Home / Blog

Mark's Blog

Mark Maxwell – Senior Advisor

Conflict of Interest

“FOUL” the Seller declares, when defects are discovered during the Termite Inspection. “How can your opinion be fair when you quote prices to fix the problems you say are there?” This is a fair question to ask! How can an opinion be unbiased if a company makes money “correcting” the problems they have reported? The conflict of interest perception does not actually play itself out in the real world as some would expect. Very rarely will a Termite Report find more findings than is required by law (yes, State Law specifically dictates required findings and corrections). In most cases, many required findings are overlooked or are intentionally ignored. Let me explain…

Since the Great Depression and the advent of Federally guaranteed mortgages, the mortgage industry has developed policies to protect their investments. One of these policies was a requirement to have all wood destroying pests eliminated prior to funding. As a result, a common practice developed in the Real Estate industry regarding the condition of the property being offered for sale. Knowing that to be able to sell your home to a buyer who was obtaining a residential mortgage, Sellers and the Real Estate industry adopted the practice of the Seller assuming responsibility for providing a Termite Clearance to the Buyer. In the early years of this practice, Termite Companies would be contacted to inspect and quote prices to eliminate the termite problems found. Some companies would also offer to complete structural repairs that were needed. The policies would vary from Company to Company. The Real Estate industry became dependant on these reports and prices quoted as a convenient tool in providing the Termite Clearance needed to fulfill the contract. The policy inconsistencies among Termite Companies caused frustrations in the Real Estate industry and lead to State Law set forth in the Structural Pest Control Act, 160 pages of State Law for our industry. These Laws were administered by the Structural Pest Control Board, a division of Consumer Affairs. The “Act” standardized the report format, required findings, methods of correction and required specific verbiage for “Certification.”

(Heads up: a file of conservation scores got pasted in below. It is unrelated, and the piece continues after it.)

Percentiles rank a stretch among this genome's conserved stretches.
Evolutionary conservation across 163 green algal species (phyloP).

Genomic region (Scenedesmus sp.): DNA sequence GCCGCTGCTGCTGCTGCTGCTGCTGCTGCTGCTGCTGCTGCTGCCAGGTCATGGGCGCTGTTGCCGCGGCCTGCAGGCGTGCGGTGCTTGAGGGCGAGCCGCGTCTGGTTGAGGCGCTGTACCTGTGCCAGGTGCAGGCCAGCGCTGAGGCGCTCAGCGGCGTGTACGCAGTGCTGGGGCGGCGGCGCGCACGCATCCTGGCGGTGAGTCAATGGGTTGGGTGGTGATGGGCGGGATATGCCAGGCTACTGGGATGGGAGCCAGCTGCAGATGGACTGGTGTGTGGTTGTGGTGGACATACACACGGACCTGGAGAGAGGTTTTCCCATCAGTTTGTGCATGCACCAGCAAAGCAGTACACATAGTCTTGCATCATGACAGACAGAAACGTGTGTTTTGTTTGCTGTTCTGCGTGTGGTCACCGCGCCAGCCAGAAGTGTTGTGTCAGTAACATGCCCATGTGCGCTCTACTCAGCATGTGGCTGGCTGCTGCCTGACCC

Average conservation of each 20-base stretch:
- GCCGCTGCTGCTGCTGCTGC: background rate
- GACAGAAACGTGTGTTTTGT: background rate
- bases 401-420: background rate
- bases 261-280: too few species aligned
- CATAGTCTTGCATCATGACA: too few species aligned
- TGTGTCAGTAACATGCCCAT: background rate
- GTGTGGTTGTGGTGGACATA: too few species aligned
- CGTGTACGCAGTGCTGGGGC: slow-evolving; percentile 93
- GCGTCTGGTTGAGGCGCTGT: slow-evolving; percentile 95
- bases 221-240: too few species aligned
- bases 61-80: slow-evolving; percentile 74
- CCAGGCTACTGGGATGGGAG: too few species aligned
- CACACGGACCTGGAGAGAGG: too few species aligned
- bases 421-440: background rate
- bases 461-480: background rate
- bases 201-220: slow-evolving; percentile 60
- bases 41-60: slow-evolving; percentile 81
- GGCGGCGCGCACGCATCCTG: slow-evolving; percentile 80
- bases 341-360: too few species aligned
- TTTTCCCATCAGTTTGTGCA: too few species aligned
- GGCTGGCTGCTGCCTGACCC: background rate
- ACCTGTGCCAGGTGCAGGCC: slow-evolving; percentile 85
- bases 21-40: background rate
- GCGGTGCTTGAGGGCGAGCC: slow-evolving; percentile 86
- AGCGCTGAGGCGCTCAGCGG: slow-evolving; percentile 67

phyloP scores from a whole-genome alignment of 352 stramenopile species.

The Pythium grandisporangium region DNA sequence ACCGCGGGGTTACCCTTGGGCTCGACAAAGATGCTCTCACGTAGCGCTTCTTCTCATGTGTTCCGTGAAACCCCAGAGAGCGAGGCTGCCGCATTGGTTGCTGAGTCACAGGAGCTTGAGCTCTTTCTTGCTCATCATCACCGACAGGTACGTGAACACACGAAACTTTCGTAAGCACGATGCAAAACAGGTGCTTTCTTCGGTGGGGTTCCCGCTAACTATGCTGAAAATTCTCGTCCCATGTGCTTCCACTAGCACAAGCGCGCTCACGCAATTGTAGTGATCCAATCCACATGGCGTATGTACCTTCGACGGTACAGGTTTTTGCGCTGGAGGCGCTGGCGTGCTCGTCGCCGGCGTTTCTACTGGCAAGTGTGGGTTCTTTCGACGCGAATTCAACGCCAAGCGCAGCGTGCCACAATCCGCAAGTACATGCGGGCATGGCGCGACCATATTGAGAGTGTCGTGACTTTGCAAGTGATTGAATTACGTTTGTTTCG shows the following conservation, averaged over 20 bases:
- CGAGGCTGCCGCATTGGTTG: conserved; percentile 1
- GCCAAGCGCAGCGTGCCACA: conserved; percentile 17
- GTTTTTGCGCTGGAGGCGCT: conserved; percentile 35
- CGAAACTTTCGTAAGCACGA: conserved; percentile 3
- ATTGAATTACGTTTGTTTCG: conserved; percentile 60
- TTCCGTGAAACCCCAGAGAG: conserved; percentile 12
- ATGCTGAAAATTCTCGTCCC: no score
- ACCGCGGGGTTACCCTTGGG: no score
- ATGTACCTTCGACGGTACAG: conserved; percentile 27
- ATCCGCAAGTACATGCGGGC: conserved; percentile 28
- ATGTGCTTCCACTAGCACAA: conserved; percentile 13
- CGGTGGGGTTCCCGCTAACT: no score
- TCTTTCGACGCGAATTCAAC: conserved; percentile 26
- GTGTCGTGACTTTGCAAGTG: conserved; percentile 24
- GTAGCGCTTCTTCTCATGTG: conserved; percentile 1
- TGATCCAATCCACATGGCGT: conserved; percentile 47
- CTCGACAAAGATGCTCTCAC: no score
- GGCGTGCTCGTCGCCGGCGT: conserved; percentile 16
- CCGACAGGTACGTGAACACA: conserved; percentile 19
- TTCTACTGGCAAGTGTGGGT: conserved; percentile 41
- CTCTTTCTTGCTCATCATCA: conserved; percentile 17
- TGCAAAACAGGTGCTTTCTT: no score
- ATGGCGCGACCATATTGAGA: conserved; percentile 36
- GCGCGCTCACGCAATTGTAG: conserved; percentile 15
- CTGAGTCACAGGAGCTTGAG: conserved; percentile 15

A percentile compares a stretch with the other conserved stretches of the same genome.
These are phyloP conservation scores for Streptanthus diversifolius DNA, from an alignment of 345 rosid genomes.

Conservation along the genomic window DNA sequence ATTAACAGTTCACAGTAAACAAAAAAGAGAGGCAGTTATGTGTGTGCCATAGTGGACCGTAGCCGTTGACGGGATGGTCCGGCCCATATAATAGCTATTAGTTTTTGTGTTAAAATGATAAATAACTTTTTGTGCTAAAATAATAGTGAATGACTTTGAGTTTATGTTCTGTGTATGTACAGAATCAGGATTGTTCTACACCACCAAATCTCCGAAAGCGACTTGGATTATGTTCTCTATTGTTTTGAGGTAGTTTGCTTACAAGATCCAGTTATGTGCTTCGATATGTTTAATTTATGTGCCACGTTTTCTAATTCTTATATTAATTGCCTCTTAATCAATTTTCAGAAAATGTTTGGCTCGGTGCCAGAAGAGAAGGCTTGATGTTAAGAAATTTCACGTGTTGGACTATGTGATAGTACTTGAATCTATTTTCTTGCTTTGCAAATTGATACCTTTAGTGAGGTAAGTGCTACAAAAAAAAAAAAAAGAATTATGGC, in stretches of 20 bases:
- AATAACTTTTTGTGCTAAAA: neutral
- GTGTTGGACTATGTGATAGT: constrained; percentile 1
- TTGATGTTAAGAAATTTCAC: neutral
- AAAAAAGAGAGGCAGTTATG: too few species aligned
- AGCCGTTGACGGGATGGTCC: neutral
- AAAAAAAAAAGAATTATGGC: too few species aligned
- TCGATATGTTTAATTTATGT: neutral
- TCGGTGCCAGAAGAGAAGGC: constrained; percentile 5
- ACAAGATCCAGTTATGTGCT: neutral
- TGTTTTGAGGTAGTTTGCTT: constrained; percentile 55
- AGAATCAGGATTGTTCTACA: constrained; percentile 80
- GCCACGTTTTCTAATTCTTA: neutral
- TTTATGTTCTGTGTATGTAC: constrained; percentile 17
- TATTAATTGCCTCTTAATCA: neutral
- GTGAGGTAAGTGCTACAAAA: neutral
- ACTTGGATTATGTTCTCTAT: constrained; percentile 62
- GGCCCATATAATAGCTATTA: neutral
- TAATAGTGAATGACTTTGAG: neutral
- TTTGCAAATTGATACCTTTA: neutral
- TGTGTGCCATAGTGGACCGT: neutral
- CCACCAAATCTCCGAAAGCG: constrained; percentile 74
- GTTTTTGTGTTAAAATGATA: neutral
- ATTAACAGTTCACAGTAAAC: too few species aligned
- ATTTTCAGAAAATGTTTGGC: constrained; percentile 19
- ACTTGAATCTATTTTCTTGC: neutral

Here is where the Conflict of Interest was cemented. Because of the desire of the Real Estate industry to have prices listed in these Termite Reports, it became State Law that prices for each recommended correction should be listed in the report. Here is the relevant section of the Business and Professions Code;

Section 8516 (b) (13) “An estimate or bid for repairs shall be given separately allocating the costs to perform each and every recommendation for corrective measures as specified in subdivision (c) with the original inspection report if the person who ordered the original inspection report so requests, and if the registered company is regularly in the business of performing corrective measures.”

So here is the REAL CONFLICT. All businesses live and die by how they please their clients. A Termite Company’s primary client is the Seller and/or the Realtor who advises the client of their preferred vendor(s). An unhappy Seller does not bode well for their Realtor’s reputation and future referrals. The more thorough and accurate a termite inspector becomes, will in general, cost the Seller more money. You can see where the better inspectors can become less popular with Sellers of Real Estate and preferred by Buyers of Real Estate. So here is the conflict, the Termite Inspection process is generally directed by the Seller of the property or their Realtor. Termite Companies that “cause trouble” are less likely to be called for their services. Sellers often see the “termite guy” as someone who is in a position to extort money from them. This dynamic tends to drive down the quality the inspection with the pressure to “not find too much.” This is the real conflict of interest.

I have been actively involved in the Termite and Pest Control industry since 1979 and have become fully convinced of this phenomenon. This is even more apparent in the Los Angeles area where I worked from 1982 to 1988. Optimistic inspections through rose colored glasses were common. I think most Termite Companies in California want to do a good job but succumb to the pressure in varying degrees. Since the mid 1980’s, buyers have found some protection from this conflict by hiring an experienced Home Inspector. These inspectors have enforced some accountability from the Seller’s “termite guy” by reporting their omissions at least in concerns of structural damages. The problem for a Home Inspector is that they are not licensed to render identification of Wood Destroying Pests, so they walk a fine line in such disclosures. My advice to a buyer or seller is to hire a Termite Company with a solid reputation for honesty and you will minimize unnecessary headaches.